How Gina Carano's once bright 'Star Wars' future on 'The Mandalorian' flamed out

2/12/2021 UPDATE: Gina Carano has announced her next career move after being fired from the hit Star Wars series, The Mandalorian. Speaking with Deadline on Friday, the actress revealed that she is collaborating with the conservative website, The Daily Wire — co-founded by Ben Shapiro — on a new movie project. “The Daily Wire is helping make one of my dreams — to develop and produce my own film — come true,” Carano said. “I cried out and my prayer was answered. I am sending out a direct message of hope to everyone living in fear of cancellation by the totalitarian mob. I have only just begun using my voice which is now freer than ever before, and I hope it inspires others to do the same. They can’t cancel us if we don’t let them.”

Shapiro wasted little time taking aim at her former employers. “We could not be more excited to be working with Gina Carano, an incredible talent dumped by Disney and Lucasfilm for offending the authoritarian Hollywood Left. This is what Daily Wire exists to do: provide an alternative not just for consumers, but for creators who refuse to bow to the mob,” he told Deadline. “We’re eager to bring Gina’s talent to Americans who love her, and we’re just as eager to show Hollywood that if they want to keep cancelling those who think differently, they’ll just be helping us build the Xwing to take down their Death Star.”

Carano posted similar sentiments on Twitter, welcoming her fans and supporters to “the rebellion.”

No details about Carano’s film have been announced, but it will be produced under the Daily Wire’s partnership with Bonfire Legend, the production company established by Texas-based producer, Dallas Sonnier, whose past credits include the Vince Vaughn vehicle, Brawl in Cell Block 99 and Bone Tomahawk, starring Kurt Russell.

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Lucasfilm’s recent decision to sever ties with former Mandalorian star Gina Carano over offensive social media posts might have seemed abrupt. But the actress’s Feb. 10 firing capped a long-simmering controversy that has disturbed the positive forces surrounding Disney+’s blockbuster Star Wars series. An outspoken conservative, Carano made a number of controversial statements during her two-season tenure that cut against the inclusive community that fans, and Lucasfilm, hoped to create around the show.

Carano’s firing was spurred by a since-deleted Instagram post that likened being a modern-day conservative to the experience of Jews during the Holocaust in Nazi Germany. But her cause has been taken up by right-wing figures like Ted Cruz who are eager to portray her as another victim of cancel culture. Some have also noted that Carano’s co-star Pedro Pascal drew allusions between Trump supporters and Nazis and Confederate soldiers in a since-deleted Instagram post in November, but hasn’t faced the same repercussions.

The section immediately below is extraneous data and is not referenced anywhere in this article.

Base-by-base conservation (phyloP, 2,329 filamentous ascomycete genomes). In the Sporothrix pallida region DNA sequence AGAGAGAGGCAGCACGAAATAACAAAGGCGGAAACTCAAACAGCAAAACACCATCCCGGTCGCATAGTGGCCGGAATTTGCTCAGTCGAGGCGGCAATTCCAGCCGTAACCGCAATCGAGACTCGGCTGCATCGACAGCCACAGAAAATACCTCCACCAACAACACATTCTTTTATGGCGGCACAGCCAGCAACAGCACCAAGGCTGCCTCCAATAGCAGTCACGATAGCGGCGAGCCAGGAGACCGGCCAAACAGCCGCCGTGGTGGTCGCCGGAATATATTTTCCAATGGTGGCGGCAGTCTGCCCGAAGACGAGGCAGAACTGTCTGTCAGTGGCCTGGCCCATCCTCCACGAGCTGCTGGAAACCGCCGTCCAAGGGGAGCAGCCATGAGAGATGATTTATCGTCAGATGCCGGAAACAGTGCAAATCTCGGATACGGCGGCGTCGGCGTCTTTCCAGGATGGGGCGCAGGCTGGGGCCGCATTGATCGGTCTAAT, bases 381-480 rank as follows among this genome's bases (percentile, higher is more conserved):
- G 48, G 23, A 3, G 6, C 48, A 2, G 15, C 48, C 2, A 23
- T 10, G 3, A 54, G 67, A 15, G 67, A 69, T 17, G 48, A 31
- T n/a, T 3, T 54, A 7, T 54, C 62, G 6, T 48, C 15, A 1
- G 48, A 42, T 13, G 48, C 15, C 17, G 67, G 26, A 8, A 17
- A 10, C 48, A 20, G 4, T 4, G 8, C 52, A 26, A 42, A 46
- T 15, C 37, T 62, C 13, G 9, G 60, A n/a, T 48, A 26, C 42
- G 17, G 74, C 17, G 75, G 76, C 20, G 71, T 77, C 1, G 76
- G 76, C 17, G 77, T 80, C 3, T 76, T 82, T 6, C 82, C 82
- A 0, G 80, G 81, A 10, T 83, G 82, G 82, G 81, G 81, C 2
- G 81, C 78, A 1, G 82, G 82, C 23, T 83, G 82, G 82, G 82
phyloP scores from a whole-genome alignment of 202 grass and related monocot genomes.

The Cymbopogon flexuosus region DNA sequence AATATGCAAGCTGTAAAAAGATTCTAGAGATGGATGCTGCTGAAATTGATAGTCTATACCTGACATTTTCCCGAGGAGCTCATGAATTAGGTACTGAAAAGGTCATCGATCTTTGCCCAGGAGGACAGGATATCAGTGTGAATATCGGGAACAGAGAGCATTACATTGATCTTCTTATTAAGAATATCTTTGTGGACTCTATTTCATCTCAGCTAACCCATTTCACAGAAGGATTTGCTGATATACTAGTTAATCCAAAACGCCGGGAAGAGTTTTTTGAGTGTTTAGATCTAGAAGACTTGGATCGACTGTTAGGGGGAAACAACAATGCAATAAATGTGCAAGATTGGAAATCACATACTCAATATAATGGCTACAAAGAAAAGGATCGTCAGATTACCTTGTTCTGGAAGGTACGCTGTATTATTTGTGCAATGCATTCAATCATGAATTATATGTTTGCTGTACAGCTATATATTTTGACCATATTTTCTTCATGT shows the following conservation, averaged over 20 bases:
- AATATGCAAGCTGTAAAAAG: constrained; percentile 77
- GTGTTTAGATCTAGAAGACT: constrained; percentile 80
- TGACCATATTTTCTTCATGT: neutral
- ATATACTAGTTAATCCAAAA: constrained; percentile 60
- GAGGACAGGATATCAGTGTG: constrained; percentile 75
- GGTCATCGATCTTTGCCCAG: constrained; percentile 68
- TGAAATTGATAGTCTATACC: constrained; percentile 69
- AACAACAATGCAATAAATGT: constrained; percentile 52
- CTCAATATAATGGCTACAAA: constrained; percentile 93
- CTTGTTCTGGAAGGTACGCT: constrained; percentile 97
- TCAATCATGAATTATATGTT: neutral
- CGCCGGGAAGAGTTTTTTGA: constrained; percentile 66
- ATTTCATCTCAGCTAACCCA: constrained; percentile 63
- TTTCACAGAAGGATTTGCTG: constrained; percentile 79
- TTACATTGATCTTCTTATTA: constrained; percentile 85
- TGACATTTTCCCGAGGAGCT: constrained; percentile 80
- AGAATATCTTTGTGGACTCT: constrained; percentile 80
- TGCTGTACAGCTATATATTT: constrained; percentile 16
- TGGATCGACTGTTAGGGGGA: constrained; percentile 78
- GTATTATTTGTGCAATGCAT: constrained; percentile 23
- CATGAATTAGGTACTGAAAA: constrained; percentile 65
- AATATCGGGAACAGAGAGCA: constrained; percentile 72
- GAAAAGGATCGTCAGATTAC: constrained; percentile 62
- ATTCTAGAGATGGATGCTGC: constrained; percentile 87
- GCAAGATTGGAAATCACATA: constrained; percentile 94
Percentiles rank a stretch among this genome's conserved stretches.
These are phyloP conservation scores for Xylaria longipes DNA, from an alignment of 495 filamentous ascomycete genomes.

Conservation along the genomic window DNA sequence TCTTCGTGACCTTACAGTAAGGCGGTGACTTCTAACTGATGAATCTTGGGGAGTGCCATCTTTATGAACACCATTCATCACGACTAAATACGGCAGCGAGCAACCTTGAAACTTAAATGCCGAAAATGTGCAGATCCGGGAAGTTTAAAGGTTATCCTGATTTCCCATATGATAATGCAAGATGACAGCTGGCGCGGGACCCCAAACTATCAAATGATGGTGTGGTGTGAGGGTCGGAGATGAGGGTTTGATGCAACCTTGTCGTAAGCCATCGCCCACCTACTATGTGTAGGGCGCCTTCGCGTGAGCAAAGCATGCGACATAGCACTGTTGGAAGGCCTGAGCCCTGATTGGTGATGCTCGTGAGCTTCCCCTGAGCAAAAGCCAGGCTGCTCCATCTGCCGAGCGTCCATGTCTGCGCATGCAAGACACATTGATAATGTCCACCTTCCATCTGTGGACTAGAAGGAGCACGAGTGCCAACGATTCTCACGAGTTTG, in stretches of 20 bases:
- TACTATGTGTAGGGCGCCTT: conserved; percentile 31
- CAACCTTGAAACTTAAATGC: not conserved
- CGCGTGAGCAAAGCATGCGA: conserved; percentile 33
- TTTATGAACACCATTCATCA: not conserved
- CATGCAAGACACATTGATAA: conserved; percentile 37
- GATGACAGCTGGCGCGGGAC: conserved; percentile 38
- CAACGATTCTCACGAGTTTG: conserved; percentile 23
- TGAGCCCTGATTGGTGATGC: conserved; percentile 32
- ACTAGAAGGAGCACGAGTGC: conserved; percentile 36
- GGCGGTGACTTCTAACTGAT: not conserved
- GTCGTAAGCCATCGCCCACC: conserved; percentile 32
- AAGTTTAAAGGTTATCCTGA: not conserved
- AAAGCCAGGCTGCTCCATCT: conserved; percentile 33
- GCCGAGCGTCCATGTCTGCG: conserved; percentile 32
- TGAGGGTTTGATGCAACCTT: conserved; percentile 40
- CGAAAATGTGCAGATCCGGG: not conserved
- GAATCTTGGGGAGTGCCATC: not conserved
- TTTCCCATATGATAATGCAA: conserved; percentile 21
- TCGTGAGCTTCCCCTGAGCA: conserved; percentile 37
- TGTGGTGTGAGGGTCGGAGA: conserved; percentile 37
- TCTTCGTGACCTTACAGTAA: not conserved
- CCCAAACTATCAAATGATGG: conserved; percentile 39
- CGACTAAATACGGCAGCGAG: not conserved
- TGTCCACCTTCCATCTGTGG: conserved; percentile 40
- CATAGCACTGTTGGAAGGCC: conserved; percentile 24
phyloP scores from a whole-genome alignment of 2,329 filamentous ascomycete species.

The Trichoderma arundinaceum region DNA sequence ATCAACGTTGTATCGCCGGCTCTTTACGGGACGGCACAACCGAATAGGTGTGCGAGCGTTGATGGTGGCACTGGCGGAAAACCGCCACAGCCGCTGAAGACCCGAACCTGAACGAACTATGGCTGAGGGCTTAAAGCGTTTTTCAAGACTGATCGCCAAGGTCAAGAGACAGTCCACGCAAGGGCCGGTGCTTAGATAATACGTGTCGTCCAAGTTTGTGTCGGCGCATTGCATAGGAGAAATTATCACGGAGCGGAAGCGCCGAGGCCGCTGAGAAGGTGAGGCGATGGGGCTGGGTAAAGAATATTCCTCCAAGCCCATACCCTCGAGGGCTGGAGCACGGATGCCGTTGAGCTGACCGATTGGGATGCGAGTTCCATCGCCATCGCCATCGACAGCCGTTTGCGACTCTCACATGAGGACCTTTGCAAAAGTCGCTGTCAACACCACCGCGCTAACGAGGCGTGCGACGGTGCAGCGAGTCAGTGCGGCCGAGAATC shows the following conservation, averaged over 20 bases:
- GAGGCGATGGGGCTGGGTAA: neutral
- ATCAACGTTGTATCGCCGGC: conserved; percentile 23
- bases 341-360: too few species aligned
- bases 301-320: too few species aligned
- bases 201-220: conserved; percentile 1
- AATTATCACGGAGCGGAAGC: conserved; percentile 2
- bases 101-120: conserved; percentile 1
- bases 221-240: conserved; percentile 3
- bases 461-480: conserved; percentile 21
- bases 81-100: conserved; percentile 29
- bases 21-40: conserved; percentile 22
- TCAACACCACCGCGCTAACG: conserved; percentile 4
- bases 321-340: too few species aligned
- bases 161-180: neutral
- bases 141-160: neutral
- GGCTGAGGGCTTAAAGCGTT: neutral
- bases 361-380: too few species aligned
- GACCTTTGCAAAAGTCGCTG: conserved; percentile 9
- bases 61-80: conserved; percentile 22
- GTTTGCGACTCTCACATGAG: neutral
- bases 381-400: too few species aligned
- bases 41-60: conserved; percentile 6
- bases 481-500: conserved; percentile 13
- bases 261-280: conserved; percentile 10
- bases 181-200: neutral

Gina Carano returned as Cara Dune on the latest episode of 'The Mandalorian' (Photo: Disney+)
Gina Carano returned as Cara Dune on the latest episode of The Mandalorian. (Photo: Disney+)

Even as viewers embraced her on-screen alter ego — Rebel soldier-turned-mercenary Cara Dune — Carano herself always seemed eager to rebel against the larger expectations for her when she became part of George Lucas’s far, far away galaxy. Early on, the former MMA star, who broke onto the big screen with Steven Soderbergh’s 2011 action movie Haywire, was thrilled to suit up for Star Wars.

Appearing at 2019’s Star Wars Celebration alongside Mandalorian co-stars Pascal (who plays the title character) and Carl Weathers (who portrays bounty hunter boss Greef Karga), Carano described the experience as “kick ass” and seemed genuinely awed by the fan reaction to her groundbreaking character — the first female mercenary to have a prominent role in a live-action Star Wars project. “I have to say, when I got this job, I instantly was like, ‘Oh my gosh, I get to be part of a whole other family.’”

When The Mandalorian debuted on Disney+ the following October, the Star Wars family thought that Cara Dune, and Carano, was pretty kick-ass as well. The actress earned positive reviews for her performance, with Vanity Fair describing her as “the kind of multilayered female action star we rarely get to see onscreen.” Mandalorian creator Jon Favreau indicated that he’d written the role specifically for Carano, and pointedly avoided auditioning any other performers for the part. Cara made her first appearance in the fourth episode — an extended Seven Samurai homage, directed by Bryce Dallas Howard — and returned for the final two chapters. In the Season 1 finale, she chooses to retire from the mercenary life and becomes an “enforcer” (think “space cop”) on Outer Rim planet Nevarro.